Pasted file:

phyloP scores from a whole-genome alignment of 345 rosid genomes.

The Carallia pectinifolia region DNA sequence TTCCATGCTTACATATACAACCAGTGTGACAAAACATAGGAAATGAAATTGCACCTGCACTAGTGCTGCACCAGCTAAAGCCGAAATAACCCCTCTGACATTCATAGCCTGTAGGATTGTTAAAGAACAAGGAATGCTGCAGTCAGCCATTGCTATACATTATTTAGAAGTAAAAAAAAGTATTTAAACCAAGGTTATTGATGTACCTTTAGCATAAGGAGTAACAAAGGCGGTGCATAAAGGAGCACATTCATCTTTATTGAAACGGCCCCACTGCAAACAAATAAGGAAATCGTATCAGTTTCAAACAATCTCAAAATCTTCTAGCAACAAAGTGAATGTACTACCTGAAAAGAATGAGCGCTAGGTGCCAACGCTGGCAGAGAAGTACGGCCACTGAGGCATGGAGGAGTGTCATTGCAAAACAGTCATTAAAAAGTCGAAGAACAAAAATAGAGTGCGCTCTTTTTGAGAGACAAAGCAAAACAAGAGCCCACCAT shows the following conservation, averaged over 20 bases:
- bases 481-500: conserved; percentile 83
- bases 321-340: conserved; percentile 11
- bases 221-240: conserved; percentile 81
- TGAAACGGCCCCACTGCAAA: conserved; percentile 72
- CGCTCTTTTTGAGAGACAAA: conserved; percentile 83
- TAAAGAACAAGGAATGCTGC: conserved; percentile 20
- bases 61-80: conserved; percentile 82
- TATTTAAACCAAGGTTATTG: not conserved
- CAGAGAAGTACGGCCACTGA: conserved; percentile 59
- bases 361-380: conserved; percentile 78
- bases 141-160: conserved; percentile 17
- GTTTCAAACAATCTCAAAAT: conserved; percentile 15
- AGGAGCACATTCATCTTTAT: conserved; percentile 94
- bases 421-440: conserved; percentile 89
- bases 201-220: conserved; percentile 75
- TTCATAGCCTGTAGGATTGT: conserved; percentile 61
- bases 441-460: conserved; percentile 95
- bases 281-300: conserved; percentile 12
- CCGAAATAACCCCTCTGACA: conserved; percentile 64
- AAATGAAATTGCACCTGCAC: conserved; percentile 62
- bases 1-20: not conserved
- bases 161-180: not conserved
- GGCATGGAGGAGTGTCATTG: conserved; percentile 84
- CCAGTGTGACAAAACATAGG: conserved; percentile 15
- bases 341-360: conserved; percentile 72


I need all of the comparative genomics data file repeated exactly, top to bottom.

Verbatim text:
phyloP scores from a whole-genome alignment of 345 rosid genomes.

The Carallia pectinifolia region DNA sequence TTCCATGCTTACATATACAACCAGTGTGACAAAACATAGGAAATGAAATTGCACCTGCACTAGTGCTGCACCAGCTAAAGCCGAAATAACCCCTCTGACATTCATAGCCTGTAGGATTGTTAAAGAACAAGGAATGCTGCAGTCAGCCATTGCTATACATTATTTAGAAGTAAAAAAAAGTATTTAAACCAAGGTTATTGATGTACCTTTAGCATAAGGAGTAACAAAGGCGGTGCATAAAGGAGCACATTCATCTTTATTGAAACGGCCCCACTGCAAACAAATAAGGAAATCGTATCAGTTTCAAACAATCTCAAAATCTTCTAGCAACAAAGTGAATGTACTACCTGAAAAGAATGAGCGCTAGGTGCCAACGCTGGCAGAGAAGTACGGCCACTGAGGCATGGAGGAGTGTCATTGCAAAACAGTCATTAAAAAGTCGAAGAACAAAAATAGAGTGCGCTCTTTTTGAGAGACAAAGCAAAACAAGAGCCCACCAT shows the following conservation, averaged over 20 bases:
- bases 481-500: conserved; percentile 83
- bases 321-340: conserved; percentile 11
- bases 221-240: conserved; percentile 81
- TGAAACGGCCCCACTGCAAA: conserved; percentile 72
- CGCTCTTTTTGAGAGACAAA: conserved; percentile 83
- TAAAGAACAAGGAATGCTGC: conserved; percentile 20
- bases 61-80: conserved; percentile 82
- TATTTAAACCAAGGTTATTG: not conserved
- CAGAGAAGTACGGCCACTGA: conserved; percentile 59
- bases 361-380: conserved; percentile 78
- bases 141-160: conserved; percentile 17
- GTTTCAAACAATCTCAAAAT: conserved; percentile 15
- AGGAGCACATTCATCTTTAT: conserved; percentile 94
- bases 421-440: conserved; percentile 89
- bases 201-220: conserved; percentile 75
- TTCATAGCCTGTAGGATTGT: conserved; percentile 61
- bases 441-460: conserved; percentile 95
- bases 281-300: conserved; percentile 12
- CCGAAATAACCCCTCTGACA: conserved; percentile 64
- AAATGAAATTGCACCTGCAC: conserved; percentile 62
- bases 1-20: not conserved
- bases 161-180: not conserved
- GGCATGGAGGAGTGTCATTG: conserved; percentile 84
- CCAGTGTGACAAAACATAGG: conserved; percentile 15
- bases 341-360: conserved; percentile 72